Scanf() : Receiving input in C program

In the First C Program discussed earlier (same has been also mentioned below for the reference) we assumed the values of p, n and r to be 1000, 3 and 8.5. Every time we run the program we would get the same value for simple interest. If we want to calculate simple interest for some other set of values then we are required to make the relevant change in the program, and again compile and execute it. Thus the program is not general enough to calculate simple interest for any set of values without being required to make a change in the program. Moreover, if you distribute the EXE file of this program to somebody he would not even be able to make changes in the program. Hence it is a good practice to create a program that is general enough to work for any set of values.

 

first c program
first c program

To make the program general the program itself should ask the user to supply the values of p, n and r through the keyboard during execution. This can be achieved using a function called scanf( ). This function is a counter-part of the printf( ) function. printf( ) outputs the values to the screen whereas scanf( ) receives them from the keyboard. This is illustrated in the program shown below.

/* Calculation of simple interest */
main( )
{
int p, n ;
float r, si ;
printf ( “Enter values of p, n, r” ) ;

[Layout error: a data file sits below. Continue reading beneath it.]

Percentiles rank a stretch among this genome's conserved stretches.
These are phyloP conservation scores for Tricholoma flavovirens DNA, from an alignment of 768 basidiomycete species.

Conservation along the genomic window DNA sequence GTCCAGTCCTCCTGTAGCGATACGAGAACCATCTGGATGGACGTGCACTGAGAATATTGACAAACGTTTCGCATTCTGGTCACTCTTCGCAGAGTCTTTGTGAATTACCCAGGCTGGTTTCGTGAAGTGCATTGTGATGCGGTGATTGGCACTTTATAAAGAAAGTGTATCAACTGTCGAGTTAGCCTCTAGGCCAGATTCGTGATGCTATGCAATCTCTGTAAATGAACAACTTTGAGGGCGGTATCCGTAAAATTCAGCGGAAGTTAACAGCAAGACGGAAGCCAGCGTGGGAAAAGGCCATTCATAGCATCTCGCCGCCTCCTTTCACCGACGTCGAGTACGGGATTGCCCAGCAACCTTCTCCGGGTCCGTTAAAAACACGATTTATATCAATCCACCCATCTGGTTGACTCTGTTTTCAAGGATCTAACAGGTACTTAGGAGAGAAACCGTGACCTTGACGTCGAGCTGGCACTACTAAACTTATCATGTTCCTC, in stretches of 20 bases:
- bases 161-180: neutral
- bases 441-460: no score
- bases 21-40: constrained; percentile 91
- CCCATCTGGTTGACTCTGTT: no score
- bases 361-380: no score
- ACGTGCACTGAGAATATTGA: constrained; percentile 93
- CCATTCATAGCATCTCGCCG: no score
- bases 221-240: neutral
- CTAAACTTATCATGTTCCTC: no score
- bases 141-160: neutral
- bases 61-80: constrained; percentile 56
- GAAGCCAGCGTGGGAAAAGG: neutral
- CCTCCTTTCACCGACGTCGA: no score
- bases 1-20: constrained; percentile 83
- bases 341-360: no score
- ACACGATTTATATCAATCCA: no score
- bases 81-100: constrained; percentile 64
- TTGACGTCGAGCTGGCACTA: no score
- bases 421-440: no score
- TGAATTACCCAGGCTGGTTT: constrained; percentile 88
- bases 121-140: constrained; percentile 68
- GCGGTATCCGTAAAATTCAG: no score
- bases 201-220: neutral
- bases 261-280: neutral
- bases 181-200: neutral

scanf ( “%d %d %f”, &p, &n, &r ) ;
si = p * n * r / 100 ;
printf ( “%f” , si ) ;
}

  • The first printf( ) outputs the message ‘Enter values of p, n, r’ on the screen. Here we have not used any expression in printf( ) which means that using expressions in printf( ) is optional.
  • Note that the ampersand (&) before the variables in the scanf( ) function is a must. & is an ‘Address of’ operator. It gives the location number used by the variable in memory.
  • When we say &a, we are telling scanf( ) at which memory location should it store the value supplied by the user from the keyboard.

Point to be Noted

A blank, a tab or a new line must separate the values supplied to scanf( ). Note that a blank is creating using a spacebar, tab using the Tab key and new line using the Enter key. This is shown below:

Ex.: The three values separated by blank
1000 5 15.5
Ex.: The three values separated by tab.
1000 5 15.5
Ex.: The three values separated by newline.
1000
5
15.5

So much for the tips. How about another program to give you a feel of things…

main( )
{
int num ;
printf ( “Enter a number” ) ;
Chapter 1: Getting Started 23
scanf ( “%d”, &num ) ;
printf ( “Now I am letting you on a secret…” ) ;
printf ( “You have just entered the number %d”, num ) ;
}

 

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